Social division of labor will become more specialized as a result of growing productivity, and the international division of labor and global market are the preconditions for economic globalization. Without the international division of labor, productivity and social wealth will not increase.
The global industrial chain and supply chain based on the international division of labor constitute the most important results of economic globalization and the bases for the continuous economic development of all countries around the world.
However, some U.S. politicians have tried to turn the clock back, repeatedly claiming that their country “suffered loss” to gain extra advantage by unfair means. Selfish, shallow, and short-sighted, they even alleged that China has swallowed the U.S. in an unprecedented way for decades, which causes trouble to the international division of labor and damage to both itself and others.
The basic fact that China-U.S. economic and trade cooperation is good for China, for the U.S. and the whole world cannot be denied by some U.S. politicians. As a matter of fact, both countries’ common interests far outweigh their differences and have long become an important force promoting them closer to each other.
It was recognized by American politicians who handled international relations with a strategic and long-term perspective many years ago.
During U.S. President Richard Nixon’s visit to China in February 1972, he said “What brings us together is that we have common interests which transcend those differences.”
The handshake between Chinese and American officials back then and cooperation across the Pacific have created many common interests for China and the U.S. However, some short-sighted U.S. politicians cannot figure it out and are unwilling to accept that.
A normal economic and trade relationship is a mutually beneficial one based on fair trade, not a zero-sum game. The theory of comparative advantage in international economics shows that one country’s trade gain doesn’t mean loss for another country and all participating parties can benefit from the trade.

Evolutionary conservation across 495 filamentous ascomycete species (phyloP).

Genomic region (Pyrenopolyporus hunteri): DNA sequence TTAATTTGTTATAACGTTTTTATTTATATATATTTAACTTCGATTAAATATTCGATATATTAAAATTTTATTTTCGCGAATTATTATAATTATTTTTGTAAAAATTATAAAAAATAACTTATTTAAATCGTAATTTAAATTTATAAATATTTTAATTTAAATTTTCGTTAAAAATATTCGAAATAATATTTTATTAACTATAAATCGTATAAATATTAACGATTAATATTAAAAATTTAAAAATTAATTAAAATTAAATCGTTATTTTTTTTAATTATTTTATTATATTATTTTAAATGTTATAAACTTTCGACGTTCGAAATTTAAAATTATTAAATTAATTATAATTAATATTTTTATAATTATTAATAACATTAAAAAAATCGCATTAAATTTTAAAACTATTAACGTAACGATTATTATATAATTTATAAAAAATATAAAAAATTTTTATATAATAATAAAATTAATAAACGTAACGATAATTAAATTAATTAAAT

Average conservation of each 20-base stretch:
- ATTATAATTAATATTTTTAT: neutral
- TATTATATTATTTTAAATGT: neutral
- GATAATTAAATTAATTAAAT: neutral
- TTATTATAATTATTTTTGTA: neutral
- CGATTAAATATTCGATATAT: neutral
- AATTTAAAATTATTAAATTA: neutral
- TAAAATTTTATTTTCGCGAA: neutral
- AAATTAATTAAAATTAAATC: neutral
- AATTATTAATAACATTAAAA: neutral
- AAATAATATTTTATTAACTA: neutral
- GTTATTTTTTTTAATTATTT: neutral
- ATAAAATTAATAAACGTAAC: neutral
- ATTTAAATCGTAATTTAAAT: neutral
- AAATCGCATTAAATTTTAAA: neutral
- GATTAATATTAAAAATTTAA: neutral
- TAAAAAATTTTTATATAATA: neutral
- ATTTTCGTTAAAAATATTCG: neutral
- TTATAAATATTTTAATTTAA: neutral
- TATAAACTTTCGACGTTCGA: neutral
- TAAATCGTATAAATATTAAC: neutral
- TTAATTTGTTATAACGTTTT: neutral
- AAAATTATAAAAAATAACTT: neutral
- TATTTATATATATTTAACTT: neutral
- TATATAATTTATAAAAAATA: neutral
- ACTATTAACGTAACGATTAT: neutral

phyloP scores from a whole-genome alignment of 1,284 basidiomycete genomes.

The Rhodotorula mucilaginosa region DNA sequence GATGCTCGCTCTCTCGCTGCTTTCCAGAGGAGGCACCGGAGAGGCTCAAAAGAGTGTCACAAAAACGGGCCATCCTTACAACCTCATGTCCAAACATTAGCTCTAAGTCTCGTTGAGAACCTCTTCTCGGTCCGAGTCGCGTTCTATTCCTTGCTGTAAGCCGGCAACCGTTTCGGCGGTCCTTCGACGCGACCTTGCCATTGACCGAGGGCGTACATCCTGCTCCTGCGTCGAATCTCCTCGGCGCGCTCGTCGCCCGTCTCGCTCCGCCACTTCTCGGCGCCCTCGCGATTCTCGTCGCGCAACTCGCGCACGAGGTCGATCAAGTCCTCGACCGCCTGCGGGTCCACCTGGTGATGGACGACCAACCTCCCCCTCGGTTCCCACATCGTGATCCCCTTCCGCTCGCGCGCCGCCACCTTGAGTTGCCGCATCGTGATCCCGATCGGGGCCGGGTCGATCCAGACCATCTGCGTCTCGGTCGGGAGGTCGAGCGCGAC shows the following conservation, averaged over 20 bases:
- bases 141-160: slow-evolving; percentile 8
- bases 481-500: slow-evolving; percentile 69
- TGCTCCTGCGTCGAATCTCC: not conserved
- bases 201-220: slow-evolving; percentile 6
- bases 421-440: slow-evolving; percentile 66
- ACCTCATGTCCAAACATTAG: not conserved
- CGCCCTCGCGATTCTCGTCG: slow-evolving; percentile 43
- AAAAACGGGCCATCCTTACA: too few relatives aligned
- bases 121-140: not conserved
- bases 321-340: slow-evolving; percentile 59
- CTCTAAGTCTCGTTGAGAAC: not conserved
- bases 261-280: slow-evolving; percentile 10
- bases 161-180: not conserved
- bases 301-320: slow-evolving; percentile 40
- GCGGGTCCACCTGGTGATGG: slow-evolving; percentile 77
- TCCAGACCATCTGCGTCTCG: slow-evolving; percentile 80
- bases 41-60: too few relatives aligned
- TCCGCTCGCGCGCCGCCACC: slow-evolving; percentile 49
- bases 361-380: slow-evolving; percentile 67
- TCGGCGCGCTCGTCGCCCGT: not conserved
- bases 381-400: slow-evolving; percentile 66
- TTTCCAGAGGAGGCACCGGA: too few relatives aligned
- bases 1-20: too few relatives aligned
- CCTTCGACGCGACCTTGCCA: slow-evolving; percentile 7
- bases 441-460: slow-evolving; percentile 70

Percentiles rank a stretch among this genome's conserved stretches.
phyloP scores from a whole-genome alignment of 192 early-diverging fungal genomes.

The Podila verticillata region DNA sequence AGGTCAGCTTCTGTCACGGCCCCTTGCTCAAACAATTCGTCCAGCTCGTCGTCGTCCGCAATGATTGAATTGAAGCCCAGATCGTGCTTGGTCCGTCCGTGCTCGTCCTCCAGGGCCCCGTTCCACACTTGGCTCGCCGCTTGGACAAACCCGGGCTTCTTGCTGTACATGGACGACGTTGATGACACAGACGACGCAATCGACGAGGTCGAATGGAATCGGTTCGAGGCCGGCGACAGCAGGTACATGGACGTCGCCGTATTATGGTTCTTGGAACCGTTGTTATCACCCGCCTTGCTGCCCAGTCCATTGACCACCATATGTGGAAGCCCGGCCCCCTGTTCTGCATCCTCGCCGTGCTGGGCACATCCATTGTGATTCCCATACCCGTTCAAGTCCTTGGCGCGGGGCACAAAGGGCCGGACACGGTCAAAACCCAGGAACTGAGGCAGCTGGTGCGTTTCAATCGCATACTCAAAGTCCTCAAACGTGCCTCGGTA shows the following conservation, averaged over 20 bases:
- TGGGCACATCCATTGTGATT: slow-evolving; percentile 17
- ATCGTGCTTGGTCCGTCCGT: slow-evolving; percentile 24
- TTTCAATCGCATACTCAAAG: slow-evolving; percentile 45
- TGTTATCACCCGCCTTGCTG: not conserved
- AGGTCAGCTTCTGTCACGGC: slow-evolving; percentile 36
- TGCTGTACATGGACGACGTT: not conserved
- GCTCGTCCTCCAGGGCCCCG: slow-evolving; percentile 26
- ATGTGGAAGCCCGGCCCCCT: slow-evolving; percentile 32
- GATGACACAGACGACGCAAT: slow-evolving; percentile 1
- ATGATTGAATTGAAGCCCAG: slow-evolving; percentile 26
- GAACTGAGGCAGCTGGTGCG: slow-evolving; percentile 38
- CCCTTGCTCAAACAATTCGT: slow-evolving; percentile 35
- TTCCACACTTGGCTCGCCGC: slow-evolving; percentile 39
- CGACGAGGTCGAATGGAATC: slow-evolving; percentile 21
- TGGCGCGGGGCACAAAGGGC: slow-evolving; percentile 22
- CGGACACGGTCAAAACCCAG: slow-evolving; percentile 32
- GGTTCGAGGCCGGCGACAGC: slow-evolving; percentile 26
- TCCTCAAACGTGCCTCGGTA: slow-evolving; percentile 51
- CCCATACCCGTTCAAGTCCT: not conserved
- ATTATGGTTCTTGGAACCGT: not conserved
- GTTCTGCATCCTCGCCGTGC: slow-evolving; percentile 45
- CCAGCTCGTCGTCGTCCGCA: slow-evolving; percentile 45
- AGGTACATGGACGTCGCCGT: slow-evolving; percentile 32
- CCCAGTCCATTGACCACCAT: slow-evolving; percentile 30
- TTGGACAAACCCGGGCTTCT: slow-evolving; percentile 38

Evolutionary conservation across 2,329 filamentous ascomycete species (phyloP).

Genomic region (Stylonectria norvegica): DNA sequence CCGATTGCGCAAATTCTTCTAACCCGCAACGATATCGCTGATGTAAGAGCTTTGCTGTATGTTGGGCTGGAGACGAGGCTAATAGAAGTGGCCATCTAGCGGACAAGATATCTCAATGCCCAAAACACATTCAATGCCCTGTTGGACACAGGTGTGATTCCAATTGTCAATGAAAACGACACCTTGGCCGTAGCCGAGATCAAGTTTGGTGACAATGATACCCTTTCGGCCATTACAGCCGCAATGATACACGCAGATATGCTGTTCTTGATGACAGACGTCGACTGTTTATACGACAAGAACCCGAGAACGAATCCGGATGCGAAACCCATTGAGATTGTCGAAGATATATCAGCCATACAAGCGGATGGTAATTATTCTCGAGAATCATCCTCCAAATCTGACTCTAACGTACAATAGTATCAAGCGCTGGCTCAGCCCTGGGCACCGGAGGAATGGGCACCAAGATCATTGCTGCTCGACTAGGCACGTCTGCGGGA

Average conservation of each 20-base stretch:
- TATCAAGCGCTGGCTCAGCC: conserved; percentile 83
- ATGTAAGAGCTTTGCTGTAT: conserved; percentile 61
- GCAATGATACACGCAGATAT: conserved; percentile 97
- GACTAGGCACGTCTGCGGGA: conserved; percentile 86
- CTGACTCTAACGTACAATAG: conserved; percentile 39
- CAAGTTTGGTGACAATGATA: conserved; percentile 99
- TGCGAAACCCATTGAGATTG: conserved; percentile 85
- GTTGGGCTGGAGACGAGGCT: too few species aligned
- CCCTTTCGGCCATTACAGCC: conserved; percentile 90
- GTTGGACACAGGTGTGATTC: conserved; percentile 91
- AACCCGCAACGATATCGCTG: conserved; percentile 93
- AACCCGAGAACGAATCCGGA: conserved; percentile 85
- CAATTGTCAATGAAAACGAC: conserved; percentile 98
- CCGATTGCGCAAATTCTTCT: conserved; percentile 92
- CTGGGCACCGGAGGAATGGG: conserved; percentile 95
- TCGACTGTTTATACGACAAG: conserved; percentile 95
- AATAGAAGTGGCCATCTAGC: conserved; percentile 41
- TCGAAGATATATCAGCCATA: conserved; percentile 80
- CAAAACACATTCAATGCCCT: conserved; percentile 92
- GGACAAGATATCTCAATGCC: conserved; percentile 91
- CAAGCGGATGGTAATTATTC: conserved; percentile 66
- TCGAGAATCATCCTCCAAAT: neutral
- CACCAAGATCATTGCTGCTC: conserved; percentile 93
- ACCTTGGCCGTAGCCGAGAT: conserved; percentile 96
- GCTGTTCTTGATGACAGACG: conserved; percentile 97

China-U.S. economic and trade cooperation has promoted the economic growth of the U.S., reduced its inflation, created numerous jobs for the country, brought tangible benefits to American consumers and numerous business opportunities and profits to U.S. companies, and helped upgrade the country’s industry.
Some U.S. politicians are either simply innocent or playing dumb when they only talk about their country’s trade deficit without mentioning the economic growth, increase in job opportunities, lower consumption costs and higher corporate profits brought about by China-U.S. economic and trade cooperation.
Taking advantage of the two ends of the “smiling curve” of the global value chain, the U.S. manufactures products in China and exports them to the rest of the world, gaining most of the added value in bilateral trade with China.
According to researchers from the Federal Reserve Bank of San Francisco, for every dollar the American people spent on an item labeled “Made in China” in 2018, about 56 cents actually went to U.S. companies and workers, the highest among all sources of imports.